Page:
Cake balls combine the airy, familiar texture of cake with the appearance of a large truffle, just like a PBR can stuffed inside a pheasant. The lineup of deadly good delectables includes red velvet with sweet-cream buttermilk and Valrhona cocoa, an Italian crème shaggy with coconut and diced pecans, and Montmorency cherry almond. The availability of some flavors may vary based on demand.
Wild About Harry's is a checker-floored diner that happily dishes out a host of hearty hot dogs and a daily flavor rotation of fresh, frozen custard. Kick back with a red-hot Southwest Firedog ($5.49) or satiate sauerkraut cravings with a New York dog ($4.49). Douse your blazing tongue in an icy mouthful of frozen custard whipped into a shake, such as the Hershey-infused Captain America ($4.99), or a sumptuous sundae, such as the banana split ($5.99). Creative frozen custard enthusiasts can festoon their frozen concoction with an assortment of toppings, including coconut shavings and sliced almonds ($0.80 each), and then dig in with a firmly gripped spoon and a loose understanding of where the dream world and real world separate.
Kenneth Threadgill stood in line all night to be the first person in Travis County to get a beer license. It was 1933, and the bootlegger and country-music connoisseur had plans to evolve his filling station into something bigger—though even Threadgill probably couldn't have anticipated how big it would become.
It started with touring musicians stopping in for drinks after their shows. By the ’60s, Janis Joplin was on stage, polishing her unpolished sound for crowds from all walks of life. The evolution continued, with Threadgill's hosting artists from Jerry Lee Lewis to Captain Beefheart and expanding into a Southern-style restaurant where the love of music ironed out disagreements and engendered an atmosphere of tolerance.
Today, the original location on North Lamar harks back to Threadgill's beginnings, with current owner Eddie Wilson decking the place out with decor that evokes the Austin of the 1930s to the 1960s, including vintage signs that say, “I can’t wait for the internet to be invented.” The second location on West Riverside celebrates the 1970s music scene that thrived at the Armadillo—Wilson's former establishment at that location. At both venues, chefs churn out classic Southern food, such as chicken-fried steak and fried green tomatoes, while frequent live music entertains guests.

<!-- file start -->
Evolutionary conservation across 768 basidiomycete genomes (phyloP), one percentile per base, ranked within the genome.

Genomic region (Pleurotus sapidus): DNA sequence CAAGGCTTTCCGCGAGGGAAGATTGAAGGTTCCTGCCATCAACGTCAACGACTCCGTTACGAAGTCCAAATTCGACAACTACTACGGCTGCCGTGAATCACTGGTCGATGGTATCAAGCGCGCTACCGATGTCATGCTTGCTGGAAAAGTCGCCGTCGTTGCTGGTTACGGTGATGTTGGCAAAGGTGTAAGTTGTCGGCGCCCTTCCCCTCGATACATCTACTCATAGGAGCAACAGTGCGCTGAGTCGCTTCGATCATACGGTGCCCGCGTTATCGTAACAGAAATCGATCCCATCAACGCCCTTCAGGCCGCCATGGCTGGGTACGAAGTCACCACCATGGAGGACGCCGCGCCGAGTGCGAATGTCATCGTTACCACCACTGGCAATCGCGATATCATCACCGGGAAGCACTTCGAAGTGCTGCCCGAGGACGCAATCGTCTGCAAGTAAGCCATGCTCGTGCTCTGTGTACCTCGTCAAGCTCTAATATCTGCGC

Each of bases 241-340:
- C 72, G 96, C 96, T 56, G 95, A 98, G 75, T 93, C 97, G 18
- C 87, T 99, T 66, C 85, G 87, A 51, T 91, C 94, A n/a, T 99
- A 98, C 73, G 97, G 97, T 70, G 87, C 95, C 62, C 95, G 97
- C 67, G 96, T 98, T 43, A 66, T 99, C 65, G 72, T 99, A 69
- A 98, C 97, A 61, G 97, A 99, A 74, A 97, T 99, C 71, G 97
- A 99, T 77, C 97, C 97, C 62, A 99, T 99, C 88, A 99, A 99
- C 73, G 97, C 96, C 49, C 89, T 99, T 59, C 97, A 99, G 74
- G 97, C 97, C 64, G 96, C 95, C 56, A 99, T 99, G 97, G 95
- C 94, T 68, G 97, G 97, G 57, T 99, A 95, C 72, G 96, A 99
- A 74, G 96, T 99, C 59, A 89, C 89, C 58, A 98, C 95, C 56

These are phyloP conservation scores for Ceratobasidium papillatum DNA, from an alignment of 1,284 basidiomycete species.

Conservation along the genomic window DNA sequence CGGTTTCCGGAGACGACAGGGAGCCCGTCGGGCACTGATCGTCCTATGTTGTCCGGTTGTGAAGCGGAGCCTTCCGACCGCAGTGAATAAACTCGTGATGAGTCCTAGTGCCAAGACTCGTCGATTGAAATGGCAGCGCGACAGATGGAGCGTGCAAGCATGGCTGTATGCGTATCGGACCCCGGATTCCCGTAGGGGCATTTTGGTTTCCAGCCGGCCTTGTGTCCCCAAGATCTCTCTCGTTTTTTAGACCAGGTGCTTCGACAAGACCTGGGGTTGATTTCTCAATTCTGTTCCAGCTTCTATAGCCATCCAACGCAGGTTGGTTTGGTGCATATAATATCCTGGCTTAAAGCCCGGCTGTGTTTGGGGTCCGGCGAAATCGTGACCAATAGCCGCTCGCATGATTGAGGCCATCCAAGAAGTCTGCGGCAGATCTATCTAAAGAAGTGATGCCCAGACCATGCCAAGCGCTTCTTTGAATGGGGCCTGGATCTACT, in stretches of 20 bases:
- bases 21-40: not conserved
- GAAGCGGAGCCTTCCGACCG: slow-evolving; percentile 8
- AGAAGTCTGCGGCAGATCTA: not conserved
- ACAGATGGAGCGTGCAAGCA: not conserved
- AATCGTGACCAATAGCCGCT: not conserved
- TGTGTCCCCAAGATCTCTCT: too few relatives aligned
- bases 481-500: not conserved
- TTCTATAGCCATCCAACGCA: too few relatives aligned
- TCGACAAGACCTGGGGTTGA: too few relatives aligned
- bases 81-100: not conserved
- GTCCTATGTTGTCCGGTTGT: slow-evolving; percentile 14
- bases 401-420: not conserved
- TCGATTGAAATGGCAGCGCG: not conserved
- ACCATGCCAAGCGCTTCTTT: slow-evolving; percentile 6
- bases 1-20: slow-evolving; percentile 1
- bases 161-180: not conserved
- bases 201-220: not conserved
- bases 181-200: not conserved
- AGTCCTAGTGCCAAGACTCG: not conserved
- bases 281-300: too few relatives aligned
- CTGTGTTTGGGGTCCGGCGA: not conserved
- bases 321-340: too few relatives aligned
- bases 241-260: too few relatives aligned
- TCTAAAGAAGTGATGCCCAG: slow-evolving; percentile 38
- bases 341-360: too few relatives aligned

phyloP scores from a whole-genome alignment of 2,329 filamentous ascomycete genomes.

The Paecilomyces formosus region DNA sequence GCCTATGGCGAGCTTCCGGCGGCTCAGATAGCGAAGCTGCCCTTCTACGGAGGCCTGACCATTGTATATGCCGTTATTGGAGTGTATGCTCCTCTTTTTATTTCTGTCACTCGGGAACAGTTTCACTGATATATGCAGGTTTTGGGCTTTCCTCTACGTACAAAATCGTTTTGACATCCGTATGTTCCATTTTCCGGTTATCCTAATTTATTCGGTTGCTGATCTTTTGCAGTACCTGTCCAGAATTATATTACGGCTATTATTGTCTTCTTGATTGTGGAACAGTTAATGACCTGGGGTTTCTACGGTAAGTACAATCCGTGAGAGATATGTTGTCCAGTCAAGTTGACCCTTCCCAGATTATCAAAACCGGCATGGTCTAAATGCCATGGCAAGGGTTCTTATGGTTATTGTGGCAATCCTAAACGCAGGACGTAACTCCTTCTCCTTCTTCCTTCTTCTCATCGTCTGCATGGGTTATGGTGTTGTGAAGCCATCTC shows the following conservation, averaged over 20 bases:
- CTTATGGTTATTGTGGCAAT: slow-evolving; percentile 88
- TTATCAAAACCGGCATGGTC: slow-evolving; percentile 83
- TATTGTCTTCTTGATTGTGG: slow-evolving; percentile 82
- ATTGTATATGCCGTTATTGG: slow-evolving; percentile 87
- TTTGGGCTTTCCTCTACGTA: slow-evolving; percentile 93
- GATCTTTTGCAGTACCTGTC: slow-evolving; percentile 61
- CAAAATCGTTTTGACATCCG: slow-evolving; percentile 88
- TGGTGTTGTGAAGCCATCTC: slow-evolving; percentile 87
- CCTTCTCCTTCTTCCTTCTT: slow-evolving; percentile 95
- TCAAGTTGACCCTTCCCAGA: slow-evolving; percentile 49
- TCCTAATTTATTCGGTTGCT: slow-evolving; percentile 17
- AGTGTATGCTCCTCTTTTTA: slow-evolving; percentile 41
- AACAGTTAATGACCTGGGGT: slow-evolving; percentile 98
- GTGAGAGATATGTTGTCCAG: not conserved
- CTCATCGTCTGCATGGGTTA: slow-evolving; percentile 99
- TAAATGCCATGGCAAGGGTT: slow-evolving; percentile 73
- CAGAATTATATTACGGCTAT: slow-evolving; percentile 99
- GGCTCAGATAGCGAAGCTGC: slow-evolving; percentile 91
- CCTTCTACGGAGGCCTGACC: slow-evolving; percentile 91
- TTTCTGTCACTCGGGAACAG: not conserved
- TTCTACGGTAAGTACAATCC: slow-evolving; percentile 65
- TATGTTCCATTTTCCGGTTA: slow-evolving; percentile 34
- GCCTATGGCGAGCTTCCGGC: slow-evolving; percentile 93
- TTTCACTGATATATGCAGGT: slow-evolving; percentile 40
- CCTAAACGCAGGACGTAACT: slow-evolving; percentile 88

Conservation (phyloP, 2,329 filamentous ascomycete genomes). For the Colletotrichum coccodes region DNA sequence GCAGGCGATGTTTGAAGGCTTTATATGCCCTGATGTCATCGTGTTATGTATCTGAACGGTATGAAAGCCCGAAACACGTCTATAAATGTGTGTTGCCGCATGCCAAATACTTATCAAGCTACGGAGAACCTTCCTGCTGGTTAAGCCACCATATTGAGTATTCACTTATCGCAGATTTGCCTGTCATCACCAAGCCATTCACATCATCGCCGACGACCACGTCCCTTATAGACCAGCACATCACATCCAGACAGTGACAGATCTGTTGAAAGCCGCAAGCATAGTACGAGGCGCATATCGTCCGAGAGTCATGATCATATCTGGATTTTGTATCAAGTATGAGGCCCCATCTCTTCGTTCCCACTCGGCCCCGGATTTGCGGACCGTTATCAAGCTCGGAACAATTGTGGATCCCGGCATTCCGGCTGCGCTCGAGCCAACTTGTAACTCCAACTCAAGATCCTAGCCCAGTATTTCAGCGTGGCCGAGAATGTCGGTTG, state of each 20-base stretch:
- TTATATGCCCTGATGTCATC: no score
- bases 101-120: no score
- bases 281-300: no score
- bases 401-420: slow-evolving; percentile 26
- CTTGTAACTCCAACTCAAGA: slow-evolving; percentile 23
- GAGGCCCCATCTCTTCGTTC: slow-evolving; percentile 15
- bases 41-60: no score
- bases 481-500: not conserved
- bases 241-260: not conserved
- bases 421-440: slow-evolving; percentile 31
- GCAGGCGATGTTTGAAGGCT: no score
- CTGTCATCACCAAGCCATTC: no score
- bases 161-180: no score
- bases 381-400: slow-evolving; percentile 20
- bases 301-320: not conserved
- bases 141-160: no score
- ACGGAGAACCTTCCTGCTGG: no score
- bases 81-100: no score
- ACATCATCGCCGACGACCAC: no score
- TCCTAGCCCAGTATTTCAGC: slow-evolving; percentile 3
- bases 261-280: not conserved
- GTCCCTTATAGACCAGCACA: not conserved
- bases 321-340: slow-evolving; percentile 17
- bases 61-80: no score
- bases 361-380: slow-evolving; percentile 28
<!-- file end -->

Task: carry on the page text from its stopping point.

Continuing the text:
Waterloo Ice House was named best restaurant in the Austin Chronicle Best of Austin 2010 Readers Poll. Yelpers give the Escarpment Boulevard, 38th Street, Southpark Meadows, Bull Creek, and Burnett Road locations an average of three stars.
Since 1964, Blimpie has filled patrons' bellies with submarines packed with freshly sliced meats and quality toppings. Each of the coast-to-coast franchise's locations offers an assortment of bread-based eats ranging from classic deli subs to paninis served between warm ciabatta buns festooned with grill stripes or uneven tan lines. Subsmiths roll up fresh wraps and keep waistlines in check with Lighter Stuff, a health-conscious selection of menu items with less than 400 calories and 6 grams of fat. Kids' meals satiate the appetites of youngsters 12 years old and younger or adults with fake IDs.
When discussing the motive behind opening an old-school arcade, Darren Spohn told reporters from the Austin American-Statesman, "People have lost that social experience—they sit on couches with [their] Xbox, they never talk to their kids. You want to come to a place where you can play together with your kids, too, and find something that the whole family enjoys. I wanted to recreate that experience in an arcade again.” The arcade enthusiast had been collecting pinball machines all his life before opening Pinballz Arcade, hoping to reintroduce the magic of the classic arcade to a community that's gravitated toward impersonal gaming consoles and lonely one-man games of ping-pong.
Today, Darren's arcade has blossomed into a 13,000-square-foot space with more than 200 classic and modern games. The pride of the arcade is its collection of more than 100 pinball machines—colorful blinking, clattering, and beeping apparatuses dating as far back as 1966. The facility is home to time-honored video games such as Pac-Man and Donkey Kong, as well as cutting-edge shooting and dancing games. Some games—such as skeeball and Hungry Hungry Hippos—earn players tickets that can be redeemed for knickknacks and electronics.
After a round of Tron or Mortal Kombat, guests can gather at the onsite BYOB café to compare scores over burgers and pizza. All of the video games at the arcade are for sale, so customers can purchase pinball machines of their own to play in their home, office, or voting precinct.